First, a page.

Losing stinks, but let's give Cavs some credit
NOV 23, 2012 9:56p ET
• If you want perfection from Dion Waiters or the Cavs, you’d better grow up. Because Waiters and the Cavs still have to do it themselves. But this game showed a lot of things — namely, that Waiters has loads of potential and when he’s on, the Cavs have a fighting chance.
• Does Waiters have to mature, basketball-wise? Of course. He’s 12 games into his NBA career, for Pete’s sake. He probably shoots too many three-pointers. He doesn’t defend as well as coach Byron Scott would like. He sometimes dribbles too much without really going anywhere. But guess what? He’s a rookie who’s 12 games into his NBA career.
• Memorize the above, repeat it over and over, then think about this: Waiters played 37 minutes Friday. He spent a good portion of it handling the ball and trying to generate some offense. And he didn’t commit a single turnover. Not one. Instead, he scored a game-high 25 points and was the biggest reason the Cavs had a shot to win a road game they had no business winning.
• Yeah, I know. Dwight Howard doesn’t play for the Magic anymore, and Stan Van Gundy is no longer their coach. They’re supposed to be bad — and for the most part, they’re living up to expectations. So what? For the Cavs (3-9), this was still a road game without Kyrie Irving. They still started a rookie shooting guard and a guy who’s like rookie point guard in second-year man Jeremy Pargo. They still started a second-year power forward in Tristan Thompson and they still used a rookie in Tyler Zeller as the first big man off the bench.
• You can say there’s no such thing as moral victories, the Magic are lousy, or the Cavs simply didn’t defend well enough in allowing Orlando to hit 50 percent from the field. But you’d be nitpicking and you know it. Truth is, the Cavs did a lot of things right on this night. Yeah, they did more wrong. Obviously. Otherwise, they wouldn’t have lost. Still, again, they had a good shot. Yes, we’re tired of potential in Cleveland. Yes, we’re tired of high draft picks and oversold promises. We want results. That’s fair. But you’d better be looking for something else from this particular team, something deeper. If so, maybe then you won’t feel disappointed.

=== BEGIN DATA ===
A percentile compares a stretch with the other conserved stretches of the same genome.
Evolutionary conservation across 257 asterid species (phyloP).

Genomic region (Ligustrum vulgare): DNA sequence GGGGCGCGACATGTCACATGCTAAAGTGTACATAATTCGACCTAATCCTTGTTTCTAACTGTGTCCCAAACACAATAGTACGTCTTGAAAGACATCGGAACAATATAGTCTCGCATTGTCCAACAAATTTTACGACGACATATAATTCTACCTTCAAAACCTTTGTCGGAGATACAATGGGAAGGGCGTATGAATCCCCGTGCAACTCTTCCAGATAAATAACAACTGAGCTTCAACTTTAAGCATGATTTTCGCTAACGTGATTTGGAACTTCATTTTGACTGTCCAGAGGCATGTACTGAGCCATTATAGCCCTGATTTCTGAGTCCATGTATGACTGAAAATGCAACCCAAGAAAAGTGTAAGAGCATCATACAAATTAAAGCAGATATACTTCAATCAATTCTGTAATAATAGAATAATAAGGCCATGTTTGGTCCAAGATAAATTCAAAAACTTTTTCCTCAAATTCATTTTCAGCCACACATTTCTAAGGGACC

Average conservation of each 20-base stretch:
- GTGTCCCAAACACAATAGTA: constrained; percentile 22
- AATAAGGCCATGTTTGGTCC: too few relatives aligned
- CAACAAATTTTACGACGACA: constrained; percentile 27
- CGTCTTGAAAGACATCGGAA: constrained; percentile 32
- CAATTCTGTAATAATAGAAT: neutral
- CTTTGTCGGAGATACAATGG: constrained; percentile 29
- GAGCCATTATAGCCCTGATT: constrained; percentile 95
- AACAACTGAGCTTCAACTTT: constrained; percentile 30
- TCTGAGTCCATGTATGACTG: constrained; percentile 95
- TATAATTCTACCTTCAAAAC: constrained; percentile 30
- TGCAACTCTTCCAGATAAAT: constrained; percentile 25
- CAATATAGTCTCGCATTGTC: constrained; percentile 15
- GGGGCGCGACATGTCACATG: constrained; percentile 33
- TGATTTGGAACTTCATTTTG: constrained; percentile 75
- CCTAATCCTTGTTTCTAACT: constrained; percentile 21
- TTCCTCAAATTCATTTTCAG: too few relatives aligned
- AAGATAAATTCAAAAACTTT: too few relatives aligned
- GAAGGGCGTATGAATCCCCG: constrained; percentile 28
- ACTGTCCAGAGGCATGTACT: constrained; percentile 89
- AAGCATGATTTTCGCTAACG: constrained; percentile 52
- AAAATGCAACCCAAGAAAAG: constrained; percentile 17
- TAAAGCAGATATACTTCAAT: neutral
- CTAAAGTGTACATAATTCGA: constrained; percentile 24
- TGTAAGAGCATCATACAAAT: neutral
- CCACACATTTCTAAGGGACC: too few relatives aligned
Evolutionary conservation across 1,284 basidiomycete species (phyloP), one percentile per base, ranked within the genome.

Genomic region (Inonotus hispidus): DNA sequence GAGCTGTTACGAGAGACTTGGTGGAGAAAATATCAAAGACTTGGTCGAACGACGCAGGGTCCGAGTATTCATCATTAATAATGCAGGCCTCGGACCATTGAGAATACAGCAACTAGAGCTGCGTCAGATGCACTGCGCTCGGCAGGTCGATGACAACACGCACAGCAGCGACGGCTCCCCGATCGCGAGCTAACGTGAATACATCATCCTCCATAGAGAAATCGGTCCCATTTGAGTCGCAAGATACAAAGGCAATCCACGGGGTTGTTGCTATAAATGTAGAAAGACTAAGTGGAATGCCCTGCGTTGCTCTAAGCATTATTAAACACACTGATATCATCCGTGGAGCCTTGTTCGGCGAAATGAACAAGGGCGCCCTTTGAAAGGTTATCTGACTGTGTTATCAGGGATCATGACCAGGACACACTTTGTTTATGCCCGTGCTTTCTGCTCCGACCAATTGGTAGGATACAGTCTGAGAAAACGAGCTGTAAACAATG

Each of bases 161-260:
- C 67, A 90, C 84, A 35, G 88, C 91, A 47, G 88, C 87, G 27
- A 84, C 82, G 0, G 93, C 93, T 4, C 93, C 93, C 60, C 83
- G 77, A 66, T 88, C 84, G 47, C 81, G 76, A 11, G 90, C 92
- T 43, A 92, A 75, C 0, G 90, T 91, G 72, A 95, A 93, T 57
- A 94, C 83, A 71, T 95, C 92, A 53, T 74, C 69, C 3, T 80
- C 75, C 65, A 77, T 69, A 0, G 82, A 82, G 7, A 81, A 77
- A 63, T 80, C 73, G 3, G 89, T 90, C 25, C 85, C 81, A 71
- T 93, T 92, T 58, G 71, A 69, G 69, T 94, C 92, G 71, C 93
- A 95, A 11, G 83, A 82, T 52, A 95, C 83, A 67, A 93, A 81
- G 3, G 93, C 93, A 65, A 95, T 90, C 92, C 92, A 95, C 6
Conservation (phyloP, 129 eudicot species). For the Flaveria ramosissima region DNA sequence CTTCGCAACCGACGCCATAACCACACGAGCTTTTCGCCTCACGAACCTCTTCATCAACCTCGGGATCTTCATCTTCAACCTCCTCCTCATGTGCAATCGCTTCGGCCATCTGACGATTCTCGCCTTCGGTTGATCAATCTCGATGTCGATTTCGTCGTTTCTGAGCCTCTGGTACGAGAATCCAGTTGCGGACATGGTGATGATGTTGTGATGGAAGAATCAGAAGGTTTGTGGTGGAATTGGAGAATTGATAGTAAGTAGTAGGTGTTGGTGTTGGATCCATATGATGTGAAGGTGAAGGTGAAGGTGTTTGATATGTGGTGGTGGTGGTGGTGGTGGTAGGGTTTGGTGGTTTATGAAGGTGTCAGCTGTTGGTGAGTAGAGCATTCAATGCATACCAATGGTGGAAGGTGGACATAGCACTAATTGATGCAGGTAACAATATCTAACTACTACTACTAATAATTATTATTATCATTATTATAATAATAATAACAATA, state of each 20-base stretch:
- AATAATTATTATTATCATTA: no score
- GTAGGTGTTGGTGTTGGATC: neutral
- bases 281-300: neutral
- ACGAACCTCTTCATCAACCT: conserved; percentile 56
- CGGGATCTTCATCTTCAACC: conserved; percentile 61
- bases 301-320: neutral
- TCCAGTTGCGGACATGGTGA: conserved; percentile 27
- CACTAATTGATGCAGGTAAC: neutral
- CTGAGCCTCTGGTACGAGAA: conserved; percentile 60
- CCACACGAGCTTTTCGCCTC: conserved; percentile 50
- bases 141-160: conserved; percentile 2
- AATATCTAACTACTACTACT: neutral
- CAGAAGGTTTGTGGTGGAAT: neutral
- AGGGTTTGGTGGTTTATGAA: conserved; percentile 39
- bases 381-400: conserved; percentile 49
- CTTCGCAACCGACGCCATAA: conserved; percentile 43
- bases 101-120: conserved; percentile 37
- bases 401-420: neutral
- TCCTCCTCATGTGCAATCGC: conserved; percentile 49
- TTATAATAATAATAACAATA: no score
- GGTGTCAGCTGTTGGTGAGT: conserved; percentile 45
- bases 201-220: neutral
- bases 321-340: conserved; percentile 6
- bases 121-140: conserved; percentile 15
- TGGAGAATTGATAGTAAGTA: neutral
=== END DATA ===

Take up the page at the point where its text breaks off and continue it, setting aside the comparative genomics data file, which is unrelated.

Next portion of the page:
• Or how about this: Fans and media seem to love the rumormongering game of Let’s Trade Anderson Varejao. Of course, all Varejao did was finish with 19 points and 17 rebounds for his third straight double-double (and seventh of the year). Varejao never complains, never wavered after LeBron James kicked Cleveland in the groin, never does anything but shrug, smile and bring it — every single night. Trade him? For what? Someone who doesn’t really want to be here for a retooling process? Yeah, that’d be a great idea.
• This isn’t to say it’s all sunshine and rainbows with the Cavs. At some point, they have to finish the job. But we have a tendency to overreact, to point the finger at Scott, to act irritated with a rookie who plays his butt off and is therefore bound to make mistakes. We expect the Cavs to win games like these. And they really want to win. But the people who are begging for Varejao to be traded are often the same who yell the loudest when the Cavs lose.
• On the down side, the Cavs aren’t getting what they hoped from Thompson. He’s still too indecisive around the basket, he still takes too much time to get off a shot, and he still possesses almost no touch. It’s either a dunk or a prayer. There’s still time, and I’m not saying GM Chris Grant blew the pick — because not many big men drafted after Thompson are exactly tearing it up, either. But he has to get better, and fast, because he was drafted with the idea of being something more than a bit player in mind.
• Meanwhile, Alonzo Gee remains hit-or-miss on offense. Scott has told Gee it’s not necessary to take more than three dribbles in a half-court possession. Gee still takes way more than that, and when he does, you can see what Scott is talking about. That said, the guy is invaluable defensively. He can contain even the best opponents on the wing, and because of that, it’s hard to justify taking him off the floor. Of course, all most fans notice is his inconsistency on offense, and that’s a real shame.
• Bottom line: Enjoy the Cavs. If wins and losses are your thing (and there’s certainly nothing wrong with that), you’re going to miss a pretty good show. OK, maybe the show isn’t always great, but the process hasn’t been too bad. “We're just trying to take baby steps," Scott said at practice earlier in the week. "The record is not my main concern. The main concern is to continue to get better. If we continue to get better, the rest will take care of itself.” It’s a good philosophy, and one you might want to take to heart.
Follow Sam Amico on Twitter @SamAmicoFSO